In February, a male swimmer from Fishers, Indiana was allowed to compete in the state swimming championship meet despite three accusations of sexual harassment by female members of his own swim team. At most high schools, boys’ and girls’ swimming teams practice together and compete at the same meets. But the reason he was allowed back into the pool was because the girls’ swim season had ended (Indiana held the state championships for the girls’ teams during the two weeks before the boy’s championships). Thus the pool was no longer deemed a “hostile environment” because the girls were already gone.
This is a clear example of “safety through sex segregation.” Practices such as this may have been the norm during the early part of last century, but today almost no one advocates segregation by sex to solve problems of sexual harassment.
Legal questions should also be keeping the Fishers school board up at night.
The school is likely violating Title IX, the federal law dating back to 1972 that forbids discrimination in education on the basis of sex
It is common to associate Title IX with female sports. Many people think Title IX stands for equity in sports programs. And, true enough, the law led to a nationwide increase in resources dedicated to women’s sports in educational institutions. But that is not the issue confronting the Fishers swim program.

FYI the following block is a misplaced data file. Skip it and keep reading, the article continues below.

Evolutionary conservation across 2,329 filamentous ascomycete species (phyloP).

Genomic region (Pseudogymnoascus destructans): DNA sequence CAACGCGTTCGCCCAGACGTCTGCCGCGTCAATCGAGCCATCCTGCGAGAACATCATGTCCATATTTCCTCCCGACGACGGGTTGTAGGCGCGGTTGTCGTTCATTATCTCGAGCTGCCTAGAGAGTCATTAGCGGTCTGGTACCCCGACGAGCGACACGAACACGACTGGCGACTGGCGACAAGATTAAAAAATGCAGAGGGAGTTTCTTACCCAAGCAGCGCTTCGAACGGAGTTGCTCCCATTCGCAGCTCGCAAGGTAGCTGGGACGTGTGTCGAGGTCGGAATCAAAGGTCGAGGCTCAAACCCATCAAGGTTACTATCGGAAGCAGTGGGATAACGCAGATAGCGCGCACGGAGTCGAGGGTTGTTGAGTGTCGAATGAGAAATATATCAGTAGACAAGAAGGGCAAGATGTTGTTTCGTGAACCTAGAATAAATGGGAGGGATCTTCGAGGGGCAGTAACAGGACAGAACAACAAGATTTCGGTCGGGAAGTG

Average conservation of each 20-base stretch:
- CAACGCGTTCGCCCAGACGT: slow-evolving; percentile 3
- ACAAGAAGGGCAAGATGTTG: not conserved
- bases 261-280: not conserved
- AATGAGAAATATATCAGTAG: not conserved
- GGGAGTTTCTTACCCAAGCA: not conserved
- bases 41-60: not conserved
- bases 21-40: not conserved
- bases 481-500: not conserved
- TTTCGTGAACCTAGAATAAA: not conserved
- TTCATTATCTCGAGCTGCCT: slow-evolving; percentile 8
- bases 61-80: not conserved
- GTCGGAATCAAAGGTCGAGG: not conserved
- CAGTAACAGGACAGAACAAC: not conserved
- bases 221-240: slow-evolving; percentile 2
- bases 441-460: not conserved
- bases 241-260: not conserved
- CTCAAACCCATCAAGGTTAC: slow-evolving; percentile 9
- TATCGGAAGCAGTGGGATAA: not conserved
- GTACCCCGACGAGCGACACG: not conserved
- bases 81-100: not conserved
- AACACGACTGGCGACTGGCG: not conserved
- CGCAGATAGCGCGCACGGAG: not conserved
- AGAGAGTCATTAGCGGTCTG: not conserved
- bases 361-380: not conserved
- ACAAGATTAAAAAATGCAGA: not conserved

Fishers, and high schools like it, are risking legal liability in court as well as investigation by the Department of Education’s Office for Civil Rights. If a school turns a blind eye to sexual harassment or, worse, protects a known harasser from consequences—by, say, forcing the female swimmers to bear the burden of avoiding the male swimmer—the young ladies (and their parents) can take the school to court. And win.
Many also think Title IX only applies to colleges or institutions of higher education. In fact, landmark cases extending Title IX to cover a student’s right to be free of sexual harassment have been brought by girls in K-12 schools. Twenty years ago, the Supreme Court of the United States held that schools could be held liable for student-on-student sexual harassment in Davis v. Monroe County Board of Education, 526 U.S. 629 (1999), which involved students in 5th grade.
As discussed in a previous blog post by John Gerboth of PHG Law Group, Title IX applies equally to public and private K-12 schools. In Connecticut alone, the Office for Civil Rights has currently opened more Title IX investigations against municipal school districts than against colleges and universities.
The male swimmer at Fishers has not been accused of a crime. His identity is being withheld. However, an actual crime is not necessary for a court to find a violation of Title IX. The actions of the Fishers School Board risk triggering a protracted and expensive lawsuit, one which the school would likely lose.